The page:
We are very excited to announce the latest release of the CygNet Thin Web Client (TWC), v1.2.
TWC leverages familiar CygNet screen building techniques to construct web-based workflows displaying data from your existing CygNet servers. We’ve been busy adding controls and functionality to TWC, and fixing a few issues, including the following:
We are excited to announce the first release of the CygNet Thin Web Client (TWC), v1.0. TWC leverages familiar CygNet screen building techniques to construct web-based workflows displaying data from your existing CygNet servers. You don’t have to know HTML or CSS to build web applications to satisfy your remote operations requirements. By utilizing standards-based web technology, your end users can access operational data from the convenience of a web browser while allowing you to retire the use of costly remote display software to view native screens over the internet.
We are pleased to announce the latest release of CygNet, version 9.5!
At a high level, the 9.5 release has a lot of added features. To help you get acquainted with this new release, we've cataloged our most significant enhancements below for your review:
I was recently asked to give a presentation on Canvas to showcase its power as an HMI authoring platform to potential customers. I’ve given lots of presentations on Canvas over the years, usually highlighting new and exciting features with each release. Just talking about new 9.4 features took me over an hour at WESC, and three separate blog posts here; for this presentation, I had about 15 minutes. So instead of trying to talk too fast or cram too much in, I decided to take my audience on a journey.
It starts with a single point value, and a text tool.
We’ve been reviewing some of the new Canvas features in the 9.4 release. We’ve covered navigation and high performance HMI. Today I want to talk about alarms, how to know when they’ve happened, and how to take action.
As I mentioned in my previous article, there are just so many new features in Canvas for 9.4 that we couldn’t fit it all in one post. Last time we talked about some of the new navigation features; today I want to talk about high performance HMI.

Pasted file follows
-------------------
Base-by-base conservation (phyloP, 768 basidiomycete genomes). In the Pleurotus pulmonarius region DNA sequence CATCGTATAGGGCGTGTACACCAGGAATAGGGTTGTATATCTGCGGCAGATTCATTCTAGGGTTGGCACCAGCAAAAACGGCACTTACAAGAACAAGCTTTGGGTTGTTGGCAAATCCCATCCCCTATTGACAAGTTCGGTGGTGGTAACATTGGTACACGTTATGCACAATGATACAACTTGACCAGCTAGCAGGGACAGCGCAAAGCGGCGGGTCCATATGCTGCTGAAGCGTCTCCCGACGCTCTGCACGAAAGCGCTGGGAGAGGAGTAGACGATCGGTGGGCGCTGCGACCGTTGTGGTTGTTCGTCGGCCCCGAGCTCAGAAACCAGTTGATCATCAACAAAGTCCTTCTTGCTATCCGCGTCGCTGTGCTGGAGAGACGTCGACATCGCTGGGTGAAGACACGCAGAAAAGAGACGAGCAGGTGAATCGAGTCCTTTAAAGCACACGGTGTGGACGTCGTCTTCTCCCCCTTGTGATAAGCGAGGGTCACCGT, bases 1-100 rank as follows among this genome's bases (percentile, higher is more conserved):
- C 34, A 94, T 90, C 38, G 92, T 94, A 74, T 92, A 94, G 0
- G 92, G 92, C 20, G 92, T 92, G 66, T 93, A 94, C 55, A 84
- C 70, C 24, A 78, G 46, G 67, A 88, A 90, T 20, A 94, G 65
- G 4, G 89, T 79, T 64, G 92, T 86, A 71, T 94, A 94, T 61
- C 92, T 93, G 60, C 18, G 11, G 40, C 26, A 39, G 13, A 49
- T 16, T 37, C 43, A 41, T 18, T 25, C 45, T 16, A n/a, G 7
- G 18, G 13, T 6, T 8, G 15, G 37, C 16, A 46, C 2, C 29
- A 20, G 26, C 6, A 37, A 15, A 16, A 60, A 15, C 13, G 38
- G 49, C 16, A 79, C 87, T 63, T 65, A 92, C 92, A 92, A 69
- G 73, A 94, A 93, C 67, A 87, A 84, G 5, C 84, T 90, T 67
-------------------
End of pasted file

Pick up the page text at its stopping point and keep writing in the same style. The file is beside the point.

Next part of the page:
“High Performance” has been a bit of a buzzword for HMI design for a while now, and can mean different things to different people. In general, the goal of a high performance HMI is to prioritize actionable information over raw data. We want to remove visual distractions, limit points of confusion, and empower end users to take informed action. These principles have been part of Canvas’ design from the beginning, and we’ve added even more features in 9.4.
We’re all very happy to have CygNet 9.4 out in the world. The CygNet development and product management team worked hard to ensure this release would provide significant value for our customers. Hopefully you can see the results of that work in the massive 9.4 release notes.
As the lead developer for Canvas, I want to spend some time highlighting some of the many new HMI features in 9.4. This release represents the biggest investment we’ve done in our new HMI since it came out a few years ago. Frankly there are just too many new features to meaningfully cover in a single post, so I am going to break it up and do a series on some of the awesome new things in Canvas.
Today I want to talk about navigation. Navigation is a big theme for Canvas 9.4. As people start building out new systems in Canvas, we wanted to expand options for end users to move around quickly and efficiently.
Relative facilities have been around in CygNet in some shape or form for many years. And along the way, there were enhancements made to Studio to assist in creating multi-facility templated screens based on a relative linking model. However, with Canvas, that relative linking functionality and resolution was baked into the product at the very beginning. In this post, I’m going to discuss some design considerations and implementation ideas that I hope will help as you create Canvas screens.
It is not always easy to know when something is wrong with your comms. There are many different points of failure and it can be hard to know where to start looking when an issue is suspected. Even when you have all the data in front of you, it can be a hassle to find the signal in the noise.
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